Going camping: Desert Vista builds brotherhood in Flagstaff

Aug 3, 2018, 8:03 PM

Desert Vista has been going to camps outside of Phoenix for the last 21 years, a tradition Coach Da...

Desert Vista has been going to camps outside of Phoenix for the last 21 years, a tradition Coach Dan Hinds started when he became the head coach. (Courtesy Dan Hinds Twitter)

(Courtesy Dan Hinds Twitter)

PHOENIX — Summer means a break and vacation to most high schoolers, who are trying to escape education for the three hottest months of the year. For athletes, training in the summer is essential to becoming a contender during the season.

Desert Vista High School’s football team has combined the best of both to let its players take a break from the extreme heat as well as develop the skills needed for the upcoming season.

During the second week of July, the Thunder traveled to Flagstaff so they could participate in the Camp of Champions at Sinagua Middle School for five days.

“I like (Flagstaff) because the climate is great up there,” Desert Vista coach Dan Hinds said. “The temperature is good, the weather is good. The facility we went to is great. It was built as a high school, up there, and then they closed it down and reopened it as a middle school. It has high school facilities. It’s got turf fields so no matter what the weather is like the field is good. The facility is great.”

The school has been doing camps since the fall of 1997, when Hinds was an assistant on the team. Sinagua has been the home for Desert Vista’s camps the last two summers after the team juggled around campsites the last 17 seasons with Hinds as head coach.

The high schools Desert Vista traveled to for previous camps stopped hosting camps altogether. However, Hinds still wanted to carry on with the tradition and have his team together away from home.

“The reason I like to do camps is to still do practice and get better on the field,” Hinds said. “The main reason I like to go out of town for the camp is to build bonds within our football team.”

The camp isn’t just for the varsity team in the program. All levels are invited. It sets the foundation for the young players and shows them how the older players act and how the program is run.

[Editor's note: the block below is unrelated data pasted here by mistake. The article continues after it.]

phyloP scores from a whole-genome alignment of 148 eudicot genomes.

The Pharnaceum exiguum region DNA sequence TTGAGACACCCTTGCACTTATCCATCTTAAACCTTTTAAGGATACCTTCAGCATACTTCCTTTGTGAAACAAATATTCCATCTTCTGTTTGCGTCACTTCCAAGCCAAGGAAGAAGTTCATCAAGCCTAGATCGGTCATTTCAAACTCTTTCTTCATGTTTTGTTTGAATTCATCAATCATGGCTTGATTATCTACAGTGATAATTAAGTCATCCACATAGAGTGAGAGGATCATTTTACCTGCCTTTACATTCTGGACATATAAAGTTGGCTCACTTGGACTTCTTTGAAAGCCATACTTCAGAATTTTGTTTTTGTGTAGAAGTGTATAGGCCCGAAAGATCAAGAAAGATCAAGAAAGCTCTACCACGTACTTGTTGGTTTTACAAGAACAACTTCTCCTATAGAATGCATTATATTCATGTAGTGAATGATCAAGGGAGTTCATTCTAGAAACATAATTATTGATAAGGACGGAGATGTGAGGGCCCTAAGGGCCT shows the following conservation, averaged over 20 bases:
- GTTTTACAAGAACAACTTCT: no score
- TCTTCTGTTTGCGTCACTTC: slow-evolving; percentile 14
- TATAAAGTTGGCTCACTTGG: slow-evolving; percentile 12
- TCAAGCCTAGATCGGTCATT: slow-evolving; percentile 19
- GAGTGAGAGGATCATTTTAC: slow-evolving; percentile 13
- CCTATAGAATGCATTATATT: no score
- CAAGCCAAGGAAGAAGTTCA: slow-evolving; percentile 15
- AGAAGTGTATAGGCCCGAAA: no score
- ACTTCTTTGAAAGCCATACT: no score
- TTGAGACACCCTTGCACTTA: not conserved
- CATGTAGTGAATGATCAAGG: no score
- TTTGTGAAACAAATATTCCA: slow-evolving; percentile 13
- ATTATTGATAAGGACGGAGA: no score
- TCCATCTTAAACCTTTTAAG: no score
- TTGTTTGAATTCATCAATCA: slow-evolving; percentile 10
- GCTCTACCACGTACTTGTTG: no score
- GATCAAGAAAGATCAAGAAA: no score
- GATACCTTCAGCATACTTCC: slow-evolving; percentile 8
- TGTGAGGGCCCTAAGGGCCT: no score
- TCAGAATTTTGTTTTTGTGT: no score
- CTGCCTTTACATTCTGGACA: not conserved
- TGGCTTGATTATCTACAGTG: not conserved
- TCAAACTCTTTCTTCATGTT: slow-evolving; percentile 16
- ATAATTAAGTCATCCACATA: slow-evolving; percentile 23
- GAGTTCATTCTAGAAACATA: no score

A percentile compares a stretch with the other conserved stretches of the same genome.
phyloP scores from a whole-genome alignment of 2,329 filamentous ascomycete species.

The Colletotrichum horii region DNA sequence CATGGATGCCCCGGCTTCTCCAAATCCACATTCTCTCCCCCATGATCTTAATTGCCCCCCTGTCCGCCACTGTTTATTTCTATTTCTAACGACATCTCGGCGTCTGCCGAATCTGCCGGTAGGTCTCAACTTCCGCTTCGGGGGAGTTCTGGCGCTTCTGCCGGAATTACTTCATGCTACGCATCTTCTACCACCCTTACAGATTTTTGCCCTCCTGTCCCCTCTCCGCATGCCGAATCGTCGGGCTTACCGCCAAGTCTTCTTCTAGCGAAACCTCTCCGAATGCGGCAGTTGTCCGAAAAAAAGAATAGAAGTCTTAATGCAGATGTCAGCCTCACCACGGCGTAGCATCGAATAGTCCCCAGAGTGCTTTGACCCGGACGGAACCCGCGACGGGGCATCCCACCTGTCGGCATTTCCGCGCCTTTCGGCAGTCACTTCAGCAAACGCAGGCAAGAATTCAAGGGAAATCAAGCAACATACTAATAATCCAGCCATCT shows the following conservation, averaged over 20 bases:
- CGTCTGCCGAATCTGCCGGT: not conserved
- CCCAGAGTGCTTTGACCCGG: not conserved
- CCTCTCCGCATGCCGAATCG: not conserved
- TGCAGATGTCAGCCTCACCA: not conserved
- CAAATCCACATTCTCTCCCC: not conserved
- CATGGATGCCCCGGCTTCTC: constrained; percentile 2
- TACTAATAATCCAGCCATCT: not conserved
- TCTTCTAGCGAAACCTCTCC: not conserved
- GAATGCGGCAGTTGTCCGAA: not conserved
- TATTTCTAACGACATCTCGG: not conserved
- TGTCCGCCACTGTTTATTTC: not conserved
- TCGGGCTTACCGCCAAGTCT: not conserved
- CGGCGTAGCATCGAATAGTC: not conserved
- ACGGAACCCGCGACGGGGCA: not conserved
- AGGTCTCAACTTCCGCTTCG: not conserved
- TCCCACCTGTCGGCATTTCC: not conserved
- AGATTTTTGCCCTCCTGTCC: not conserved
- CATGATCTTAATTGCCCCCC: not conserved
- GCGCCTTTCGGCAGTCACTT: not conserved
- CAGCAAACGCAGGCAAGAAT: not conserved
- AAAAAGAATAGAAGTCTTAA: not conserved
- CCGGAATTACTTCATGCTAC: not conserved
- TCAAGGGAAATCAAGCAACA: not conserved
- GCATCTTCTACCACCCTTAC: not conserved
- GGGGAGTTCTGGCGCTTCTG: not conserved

One thing the program does to make sure the older and young players interact with one another is a big brother-little brother program to create a brotherhood environment.

“The very first day of camp we match every freshman up with a varsity player,” Hinds said. “These little freshman have no idea what’s going on, they might be timid. All of a sudden they have a big brother at camp. The big brothers have responsibility for the little brothers. The little brothers have an older guy that they can lean on.”

“You talk to some of them and get to know them,” senior defensive tackle Brett Johnson said. “I would just talk to them about anything. What to expect with high school. It kind of reminded us about the joys of middle school and how easy life was back then. We just talk to them and prepare them for the ‘real world.’ ”

The team does not take camp lightly. It is a full workday and then some.

The day starts at 5 a.m. when the team does hill runs before breakfast at 7 a.m. Then the team practices another three times before going to bed at 10:30 p.m.

“Camp is not easy, camp is challenging,” Hinds said. “When a kid is here at home, once they get challenged and things kind of start going and start getting difficult, kids can go home to their parents, or go to their girlfriend or whatever. At camp all they have is their teammates.”

It’s not all football. The team does have downtime and there is a designated slot for team building at 8:30 p.m. The coaches also take away the biggest distraction from teenagers: cell phones. It forces players to mingle when they may not have otherwise.

“It’s not bad at all,” said senior punter Kyle Ostendorp when asked if no cell phones was an issue. “We bond so well. Sometimes in the past there are some kids that have been excluded but this year everyone has been bonding well. No kids are isolated.”

“We really just sit down and talk with each other for hours on end,” said senior cornerback Kaleo Bright. “You usually don’t get that down here. It’s different than being here because when you’re here with each other, it’s a lot of football stuff. Once you’re up there it could be football for three hours, or however long your practice is, and after that you have to go inside and what else are you going to do but talk to your brothers.”

A drill the team does to incorporate dependability is a trust walk. Certain players are blindfolded in the forest, in the middle of the night, only to be led by the voices of their teammates while dodging an obstacle course of rocks, trees and other players.

“I have to trust you and your responsible for my well being,” Hinds said. “These are all good, transferable skills onto the field and in life.”

“We led each other through,” Bright said. “Once again it builds our relationship with each other, which is amazing to do that. To be able to go out and experience that is unreal.”

Desert Vista isn’t the only football team to depart from the threatening Phoenix heat in the summer. Some of the top teams in the state have the same idea. But not all teams travel north to experience a drop in temperature. Casteel and Saguaro both went west to California, as did Arizona College Prep in its second season as a program.

Hinds can only worry about his team and focus on the brotherhood he is trying to establish in the program for the upcoming season, beginning at camp and lasting through the season.

“One thing, if you’re around our program very long, you’ll hear the word ‘brotherhood’ come up really quick,” Hinds said. “Brotherhood grows up at camp.”

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Going camping: Desert Vista builds brotherhood in Flagstaff